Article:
Researchers and pharmacy distributors are studying common drugs such as antidepressants, cough medicines and nutritional supplements to treat early-state COVID-19, according to a Jan. 14 report from The Boston Globe.
The only outpatient COVID-19 treatments being used outside of clinical trials are monoclonal antibodies, which are laboratory-produced copies of the body’s immune response to the disease. Monoclonal antibodies require patients sick with COVID-19 to stay at an infusion center for hours, so they remain in limited supply.
Below are three common drugs being tested as outpatient COVID-19 treatments:
- The antidepressant fluvoxamineis being studied as a potential COVID-19 treatment by Eric Lenze, MD, the director of the Healthy Mind Lab at Washington University School of Medicine in St. Louis, though his trial has only enrolled about 60 of the 1,100 participants it needs. He published research in November in which 80 COVID-positive patients received fluvoxamine and 72 received a placebo. The results showed that none of the participants who received the drug experienced worsening symptoms during a 15-day period, while six participants in the placebo group got sicker.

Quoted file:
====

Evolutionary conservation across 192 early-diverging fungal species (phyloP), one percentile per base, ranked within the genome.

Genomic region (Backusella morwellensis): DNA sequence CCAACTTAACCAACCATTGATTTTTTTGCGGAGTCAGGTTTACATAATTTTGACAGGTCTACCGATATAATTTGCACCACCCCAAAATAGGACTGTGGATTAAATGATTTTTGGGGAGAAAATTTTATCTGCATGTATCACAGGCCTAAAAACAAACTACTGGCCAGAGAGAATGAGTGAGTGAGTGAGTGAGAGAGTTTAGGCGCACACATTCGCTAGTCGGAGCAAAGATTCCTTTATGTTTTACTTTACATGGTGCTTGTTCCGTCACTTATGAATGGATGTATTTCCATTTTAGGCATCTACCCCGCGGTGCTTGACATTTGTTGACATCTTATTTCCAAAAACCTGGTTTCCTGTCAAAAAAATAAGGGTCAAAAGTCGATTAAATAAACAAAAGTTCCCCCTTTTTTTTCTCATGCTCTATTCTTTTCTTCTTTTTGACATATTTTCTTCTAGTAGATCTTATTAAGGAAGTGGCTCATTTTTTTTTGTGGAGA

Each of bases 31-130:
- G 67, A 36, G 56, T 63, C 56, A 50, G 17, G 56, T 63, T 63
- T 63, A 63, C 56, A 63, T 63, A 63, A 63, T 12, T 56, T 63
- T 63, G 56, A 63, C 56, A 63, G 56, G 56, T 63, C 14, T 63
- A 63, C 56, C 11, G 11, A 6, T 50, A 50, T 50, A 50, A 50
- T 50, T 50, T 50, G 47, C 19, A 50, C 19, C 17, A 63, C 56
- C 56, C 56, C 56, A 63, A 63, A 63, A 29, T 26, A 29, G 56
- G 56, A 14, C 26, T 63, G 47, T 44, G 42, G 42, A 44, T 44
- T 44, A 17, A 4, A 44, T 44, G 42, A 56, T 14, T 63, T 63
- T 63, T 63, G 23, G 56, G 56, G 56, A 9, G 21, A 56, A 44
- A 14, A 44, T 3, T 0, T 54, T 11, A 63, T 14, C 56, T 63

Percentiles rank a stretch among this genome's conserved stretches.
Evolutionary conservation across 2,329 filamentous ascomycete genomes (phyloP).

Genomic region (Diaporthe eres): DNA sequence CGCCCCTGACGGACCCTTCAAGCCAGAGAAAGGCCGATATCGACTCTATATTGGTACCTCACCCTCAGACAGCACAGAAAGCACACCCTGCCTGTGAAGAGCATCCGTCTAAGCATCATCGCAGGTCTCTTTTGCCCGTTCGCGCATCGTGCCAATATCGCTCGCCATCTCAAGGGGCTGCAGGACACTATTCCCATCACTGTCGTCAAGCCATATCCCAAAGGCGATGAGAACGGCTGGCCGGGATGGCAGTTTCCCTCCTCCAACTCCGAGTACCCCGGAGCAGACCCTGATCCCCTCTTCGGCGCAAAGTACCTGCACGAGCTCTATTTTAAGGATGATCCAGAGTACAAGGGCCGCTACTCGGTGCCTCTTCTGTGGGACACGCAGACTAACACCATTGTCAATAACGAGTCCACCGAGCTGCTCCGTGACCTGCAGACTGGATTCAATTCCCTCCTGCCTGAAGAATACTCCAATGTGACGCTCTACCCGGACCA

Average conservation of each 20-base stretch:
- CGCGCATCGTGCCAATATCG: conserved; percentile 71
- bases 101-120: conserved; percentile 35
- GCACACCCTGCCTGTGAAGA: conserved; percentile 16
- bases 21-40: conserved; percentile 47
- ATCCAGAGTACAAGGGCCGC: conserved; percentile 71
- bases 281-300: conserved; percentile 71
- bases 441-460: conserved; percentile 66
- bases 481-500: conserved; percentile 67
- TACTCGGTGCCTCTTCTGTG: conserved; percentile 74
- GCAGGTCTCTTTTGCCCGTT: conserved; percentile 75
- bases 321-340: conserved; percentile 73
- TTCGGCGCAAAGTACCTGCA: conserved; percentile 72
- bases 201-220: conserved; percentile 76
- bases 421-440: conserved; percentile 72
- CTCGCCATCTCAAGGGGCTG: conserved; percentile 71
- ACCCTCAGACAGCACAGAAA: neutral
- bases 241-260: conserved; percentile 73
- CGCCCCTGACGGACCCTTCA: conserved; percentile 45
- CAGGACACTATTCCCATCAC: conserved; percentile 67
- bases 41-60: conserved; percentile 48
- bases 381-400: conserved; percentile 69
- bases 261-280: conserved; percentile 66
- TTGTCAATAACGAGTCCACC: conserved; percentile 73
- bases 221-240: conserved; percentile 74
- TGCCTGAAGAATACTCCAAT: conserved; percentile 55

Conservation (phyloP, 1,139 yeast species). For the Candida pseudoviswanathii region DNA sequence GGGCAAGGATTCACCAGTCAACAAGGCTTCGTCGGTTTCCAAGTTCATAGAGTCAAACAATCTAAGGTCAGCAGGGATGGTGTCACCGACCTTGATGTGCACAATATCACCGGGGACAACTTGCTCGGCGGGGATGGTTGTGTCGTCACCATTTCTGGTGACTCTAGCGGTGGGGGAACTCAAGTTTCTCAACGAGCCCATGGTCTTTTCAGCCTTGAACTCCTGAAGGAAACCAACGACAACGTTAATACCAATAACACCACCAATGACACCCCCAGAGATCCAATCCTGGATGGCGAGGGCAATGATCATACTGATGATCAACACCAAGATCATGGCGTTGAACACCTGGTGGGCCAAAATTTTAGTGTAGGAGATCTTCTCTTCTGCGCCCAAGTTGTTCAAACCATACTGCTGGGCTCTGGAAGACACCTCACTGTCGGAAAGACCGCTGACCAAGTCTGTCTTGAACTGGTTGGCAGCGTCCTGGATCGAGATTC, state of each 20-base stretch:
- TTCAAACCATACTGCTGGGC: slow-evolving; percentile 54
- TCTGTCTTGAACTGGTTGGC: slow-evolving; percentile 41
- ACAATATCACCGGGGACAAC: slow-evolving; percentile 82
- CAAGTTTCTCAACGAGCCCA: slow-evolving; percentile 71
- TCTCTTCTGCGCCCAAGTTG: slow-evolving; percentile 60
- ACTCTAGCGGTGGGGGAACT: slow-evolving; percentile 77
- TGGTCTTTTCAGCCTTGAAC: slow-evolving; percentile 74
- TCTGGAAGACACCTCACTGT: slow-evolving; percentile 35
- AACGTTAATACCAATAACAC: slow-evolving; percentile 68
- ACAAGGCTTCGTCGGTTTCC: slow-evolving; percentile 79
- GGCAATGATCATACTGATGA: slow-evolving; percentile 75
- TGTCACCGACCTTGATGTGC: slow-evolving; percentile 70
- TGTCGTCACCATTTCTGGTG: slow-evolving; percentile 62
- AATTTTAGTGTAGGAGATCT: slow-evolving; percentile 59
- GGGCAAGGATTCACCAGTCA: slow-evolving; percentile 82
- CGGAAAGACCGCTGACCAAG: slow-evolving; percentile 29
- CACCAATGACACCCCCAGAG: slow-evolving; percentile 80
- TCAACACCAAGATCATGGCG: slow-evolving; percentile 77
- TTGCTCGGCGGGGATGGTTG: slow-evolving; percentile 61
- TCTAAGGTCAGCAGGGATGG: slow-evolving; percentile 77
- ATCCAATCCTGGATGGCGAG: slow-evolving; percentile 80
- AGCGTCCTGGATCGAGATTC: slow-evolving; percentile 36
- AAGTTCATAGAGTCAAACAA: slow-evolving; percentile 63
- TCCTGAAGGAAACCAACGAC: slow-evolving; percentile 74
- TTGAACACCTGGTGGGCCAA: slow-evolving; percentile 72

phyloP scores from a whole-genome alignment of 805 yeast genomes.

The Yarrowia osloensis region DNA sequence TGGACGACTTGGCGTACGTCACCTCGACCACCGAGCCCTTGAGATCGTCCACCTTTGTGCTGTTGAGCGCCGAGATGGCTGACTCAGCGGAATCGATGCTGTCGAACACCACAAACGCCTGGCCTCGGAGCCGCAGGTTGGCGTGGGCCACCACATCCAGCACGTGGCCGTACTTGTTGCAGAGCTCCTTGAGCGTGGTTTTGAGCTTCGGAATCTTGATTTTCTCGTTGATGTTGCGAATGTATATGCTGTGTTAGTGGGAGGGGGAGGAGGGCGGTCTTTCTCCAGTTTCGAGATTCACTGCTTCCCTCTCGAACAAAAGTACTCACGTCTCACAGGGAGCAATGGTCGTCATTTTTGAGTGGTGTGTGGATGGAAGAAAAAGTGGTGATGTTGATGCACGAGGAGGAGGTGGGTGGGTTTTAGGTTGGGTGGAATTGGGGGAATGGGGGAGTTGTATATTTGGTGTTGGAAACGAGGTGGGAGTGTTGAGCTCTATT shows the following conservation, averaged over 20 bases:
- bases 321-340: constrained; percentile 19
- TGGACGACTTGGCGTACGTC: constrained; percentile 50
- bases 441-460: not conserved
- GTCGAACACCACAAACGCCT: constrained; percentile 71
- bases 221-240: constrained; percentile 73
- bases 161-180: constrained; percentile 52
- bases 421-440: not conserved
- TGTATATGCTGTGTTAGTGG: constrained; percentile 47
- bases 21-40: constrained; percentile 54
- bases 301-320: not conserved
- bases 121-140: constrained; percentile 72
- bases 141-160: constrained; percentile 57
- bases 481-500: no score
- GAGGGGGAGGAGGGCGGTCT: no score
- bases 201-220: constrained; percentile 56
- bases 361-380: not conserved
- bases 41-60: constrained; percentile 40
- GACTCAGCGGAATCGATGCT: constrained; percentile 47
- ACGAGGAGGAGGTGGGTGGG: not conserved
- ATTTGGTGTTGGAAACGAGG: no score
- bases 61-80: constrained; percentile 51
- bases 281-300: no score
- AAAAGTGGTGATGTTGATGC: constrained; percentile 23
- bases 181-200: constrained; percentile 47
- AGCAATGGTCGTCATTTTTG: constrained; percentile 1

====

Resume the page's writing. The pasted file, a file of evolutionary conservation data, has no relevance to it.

- N-acetylcysteine, a drug that treats lung conditions as well as acetaminophen overdoses, is being studied as a potential COVID-19 treatment by Melisa Lai-Becker, MD, site chief of emergency medicine at CHA Everett (Mass.) Hospital. After becoming curious about the drug’s ability to treat COVID-19, Dr. Lai-Becker gave N-acetylcysteine to about 200 COVID-19 patients in the emergency department, finding it was well-tolerated and eased some patients’ breathing. She is conducting a clinical drug trial for the drug at CHA Everett Hospital, but is facing challenges because the study is not funded.
- Vitamin Dis being studied by JoAnn Manson, MD, chief of Boston-based Brigham and Women’s Hospital’s preventive medicine division. She became interested in vitamin D as a potential COVID-19 treatment because of its ability to strengthen the immune system early on in infections and reduce inflammation once the immune system generates its response. Her study, which plans to enroll 2,700 people within five days of their positive COVID-19 test, explores whether vitamin D can lessen transmission and hospitalizations for those infected with the disease.